Once you have set up your lighthouses, the rest of the setup is pretty straight forward with a software install process that takes about 30-60 minutes depending on your computer and internet speeds that also guides you through getting the device hooked up. Setting the device up across multiple machines I ran into occasional random hiccups, but typically a simple rebooting of SteamVR fixed any issues I had at the outset.
Headset Design and Ergonomics
If HTC was looking for a sleek, mass audience appeal in the design of the Vive, then they may have slightly missed the mark.
The device looks a bit bulbous on your face, and the pock marked sensors on its face give it a bit more of a cyberpunk feel when compared to the Oculus Rift. Still though, it is a big improvement from the development kit days, and despite being bulky the HTC Vive is fairly comfortable – after you get the right fit on your head. That said, I did find that it began to feel a bit forward heavy after extended play sessions making it less comfortable.
Getting the right fit
Core to getting the best experience with the Vive is making sure the fit is right. The first time you put on the headset, you should give yourself some slack on the straps, and adjust the fit from on your face. You should tighten the sides as much as possible without feeling like the headset is squeezing your face (this is how you end up with ‘VR face’). The triangular back of the head strap should rest on the crown of your head flat and the top strap should be tightened enough to lift the the device up slightly, relieving some of the front heaviness. Once the straps are properly adjusted, shift the device slightly around on your face to get the clearest image.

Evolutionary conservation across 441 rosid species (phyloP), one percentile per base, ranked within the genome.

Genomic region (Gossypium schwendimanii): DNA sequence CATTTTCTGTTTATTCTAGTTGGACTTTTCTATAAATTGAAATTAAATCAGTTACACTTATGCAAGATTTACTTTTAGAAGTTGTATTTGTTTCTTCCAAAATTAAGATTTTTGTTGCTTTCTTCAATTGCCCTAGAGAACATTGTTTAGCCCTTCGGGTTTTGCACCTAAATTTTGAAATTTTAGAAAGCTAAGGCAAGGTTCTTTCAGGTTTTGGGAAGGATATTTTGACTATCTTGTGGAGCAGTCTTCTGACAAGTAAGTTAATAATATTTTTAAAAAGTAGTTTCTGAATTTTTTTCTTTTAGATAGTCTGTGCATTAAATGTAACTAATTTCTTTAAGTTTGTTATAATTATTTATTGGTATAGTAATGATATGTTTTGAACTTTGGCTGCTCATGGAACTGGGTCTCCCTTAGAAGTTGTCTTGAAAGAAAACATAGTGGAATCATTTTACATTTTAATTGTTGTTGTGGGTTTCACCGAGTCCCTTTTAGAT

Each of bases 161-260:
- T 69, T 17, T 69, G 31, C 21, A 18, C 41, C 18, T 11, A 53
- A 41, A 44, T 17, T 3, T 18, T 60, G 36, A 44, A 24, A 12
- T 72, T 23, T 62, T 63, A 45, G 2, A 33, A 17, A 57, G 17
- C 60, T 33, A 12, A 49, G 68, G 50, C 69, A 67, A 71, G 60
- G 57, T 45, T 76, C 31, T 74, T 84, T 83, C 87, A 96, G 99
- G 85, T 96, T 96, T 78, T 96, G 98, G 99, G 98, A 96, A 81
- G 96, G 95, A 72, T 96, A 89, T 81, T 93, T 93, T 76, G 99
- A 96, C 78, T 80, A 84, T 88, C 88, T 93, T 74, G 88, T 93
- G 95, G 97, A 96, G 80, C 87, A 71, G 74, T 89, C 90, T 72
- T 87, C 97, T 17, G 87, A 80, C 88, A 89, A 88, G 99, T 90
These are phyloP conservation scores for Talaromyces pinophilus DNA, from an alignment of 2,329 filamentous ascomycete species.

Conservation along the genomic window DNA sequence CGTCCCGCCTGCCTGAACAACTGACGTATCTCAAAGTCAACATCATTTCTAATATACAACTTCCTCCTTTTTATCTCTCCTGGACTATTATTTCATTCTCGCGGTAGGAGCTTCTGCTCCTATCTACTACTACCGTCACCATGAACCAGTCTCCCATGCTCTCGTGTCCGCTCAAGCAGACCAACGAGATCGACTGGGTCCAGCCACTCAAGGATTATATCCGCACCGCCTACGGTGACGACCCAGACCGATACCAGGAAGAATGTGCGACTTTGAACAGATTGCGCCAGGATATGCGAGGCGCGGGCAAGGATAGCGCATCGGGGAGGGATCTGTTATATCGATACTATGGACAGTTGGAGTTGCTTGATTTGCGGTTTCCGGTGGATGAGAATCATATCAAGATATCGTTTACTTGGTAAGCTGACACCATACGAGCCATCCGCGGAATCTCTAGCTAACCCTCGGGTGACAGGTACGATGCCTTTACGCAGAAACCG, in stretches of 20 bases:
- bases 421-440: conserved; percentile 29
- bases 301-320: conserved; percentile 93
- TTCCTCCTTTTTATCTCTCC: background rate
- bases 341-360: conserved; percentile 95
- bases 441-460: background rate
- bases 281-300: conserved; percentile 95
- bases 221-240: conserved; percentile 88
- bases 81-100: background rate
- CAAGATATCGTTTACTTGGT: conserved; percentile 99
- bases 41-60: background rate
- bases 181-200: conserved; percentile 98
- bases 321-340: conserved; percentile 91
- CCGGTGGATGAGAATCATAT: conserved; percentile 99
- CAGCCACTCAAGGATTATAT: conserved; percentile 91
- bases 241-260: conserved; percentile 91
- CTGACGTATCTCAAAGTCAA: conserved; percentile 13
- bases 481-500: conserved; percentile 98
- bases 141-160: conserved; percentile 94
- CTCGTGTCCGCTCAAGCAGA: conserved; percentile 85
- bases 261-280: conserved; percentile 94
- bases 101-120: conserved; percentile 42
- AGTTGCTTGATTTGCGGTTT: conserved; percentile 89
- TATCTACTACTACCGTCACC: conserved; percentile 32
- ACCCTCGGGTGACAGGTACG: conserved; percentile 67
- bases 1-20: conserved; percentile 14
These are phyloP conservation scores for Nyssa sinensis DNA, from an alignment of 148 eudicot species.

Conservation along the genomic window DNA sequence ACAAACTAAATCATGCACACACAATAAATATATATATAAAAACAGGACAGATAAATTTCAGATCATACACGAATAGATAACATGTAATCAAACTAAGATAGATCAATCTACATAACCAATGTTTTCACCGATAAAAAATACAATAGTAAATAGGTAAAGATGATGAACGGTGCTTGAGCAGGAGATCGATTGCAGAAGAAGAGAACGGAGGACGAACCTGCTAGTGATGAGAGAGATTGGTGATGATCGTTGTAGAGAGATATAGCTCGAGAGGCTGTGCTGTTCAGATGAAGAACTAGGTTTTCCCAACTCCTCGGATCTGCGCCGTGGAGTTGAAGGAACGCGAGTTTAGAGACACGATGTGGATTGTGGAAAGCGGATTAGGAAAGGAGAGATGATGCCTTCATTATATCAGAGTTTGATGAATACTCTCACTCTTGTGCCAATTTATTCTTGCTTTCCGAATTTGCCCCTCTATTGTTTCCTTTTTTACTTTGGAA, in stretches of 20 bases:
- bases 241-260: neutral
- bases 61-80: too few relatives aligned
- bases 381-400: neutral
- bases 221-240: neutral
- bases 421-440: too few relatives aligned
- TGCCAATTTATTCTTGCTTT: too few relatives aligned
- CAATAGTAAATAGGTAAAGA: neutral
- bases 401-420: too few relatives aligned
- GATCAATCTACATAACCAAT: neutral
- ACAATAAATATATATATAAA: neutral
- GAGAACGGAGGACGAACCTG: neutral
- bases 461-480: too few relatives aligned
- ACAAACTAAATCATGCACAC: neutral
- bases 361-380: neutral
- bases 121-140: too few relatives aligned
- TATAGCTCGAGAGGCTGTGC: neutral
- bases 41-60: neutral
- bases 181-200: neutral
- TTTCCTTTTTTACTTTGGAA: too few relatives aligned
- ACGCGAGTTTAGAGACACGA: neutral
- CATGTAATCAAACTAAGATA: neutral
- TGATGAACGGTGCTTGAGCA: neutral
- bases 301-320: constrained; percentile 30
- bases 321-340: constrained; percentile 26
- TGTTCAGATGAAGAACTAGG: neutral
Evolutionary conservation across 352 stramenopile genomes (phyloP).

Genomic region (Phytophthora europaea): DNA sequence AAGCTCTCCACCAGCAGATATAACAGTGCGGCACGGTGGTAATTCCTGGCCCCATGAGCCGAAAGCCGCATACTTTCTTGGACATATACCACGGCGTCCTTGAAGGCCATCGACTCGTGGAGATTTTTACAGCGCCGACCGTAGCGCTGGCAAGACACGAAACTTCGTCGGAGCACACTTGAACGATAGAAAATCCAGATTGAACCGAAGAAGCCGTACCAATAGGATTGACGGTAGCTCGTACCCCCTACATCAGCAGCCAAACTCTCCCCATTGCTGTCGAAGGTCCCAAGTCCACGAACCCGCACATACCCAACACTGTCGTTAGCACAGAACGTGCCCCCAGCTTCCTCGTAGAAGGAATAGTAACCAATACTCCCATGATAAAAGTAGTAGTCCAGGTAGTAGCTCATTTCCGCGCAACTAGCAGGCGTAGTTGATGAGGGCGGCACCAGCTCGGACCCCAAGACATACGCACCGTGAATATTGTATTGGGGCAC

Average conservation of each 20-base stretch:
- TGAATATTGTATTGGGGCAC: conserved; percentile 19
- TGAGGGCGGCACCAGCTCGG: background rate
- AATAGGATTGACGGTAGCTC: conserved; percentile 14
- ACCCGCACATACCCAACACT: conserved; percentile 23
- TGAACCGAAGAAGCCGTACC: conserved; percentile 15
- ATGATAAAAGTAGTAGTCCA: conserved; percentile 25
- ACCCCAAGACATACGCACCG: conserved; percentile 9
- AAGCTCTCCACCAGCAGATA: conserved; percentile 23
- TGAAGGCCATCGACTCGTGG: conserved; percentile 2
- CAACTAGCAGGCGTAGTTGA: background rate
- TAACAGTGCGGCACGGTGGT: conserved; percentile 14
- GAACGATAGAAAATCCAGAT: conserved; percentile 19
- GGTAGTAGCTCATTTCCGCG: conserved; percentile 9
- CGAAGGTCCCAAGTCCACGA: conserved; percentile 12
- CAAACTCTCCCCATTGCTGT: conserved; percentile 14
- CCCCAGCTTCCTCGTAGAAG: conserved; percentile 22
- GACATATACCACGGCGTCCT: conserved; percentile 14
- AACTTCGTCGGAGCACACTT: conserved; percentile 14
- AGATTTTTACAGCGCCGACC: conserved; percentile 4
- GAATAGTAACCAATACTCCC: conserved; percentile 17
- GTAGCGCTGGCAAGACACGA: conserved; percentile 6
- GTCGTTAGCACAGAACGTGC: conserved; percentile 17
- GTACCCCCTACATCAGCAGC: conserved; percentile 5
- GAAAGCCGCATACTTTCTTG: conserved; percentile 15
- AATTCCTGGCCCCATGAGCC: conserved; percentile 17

One nifty feature on the headset itself are the ports on the front. Sliding off the piece of plastic covering the cords entering the headset exposes an extra USB port. The port is powered meaning that you can use it for accessories like the Leap Motion. HTC provides a handy angled USB extender that fits snugly alongside the other cords coming out of the headset. We tested a Leap Motion with the port and it ran well – though we had to jerry-rig a mount for the device because of the curved front of the Vive.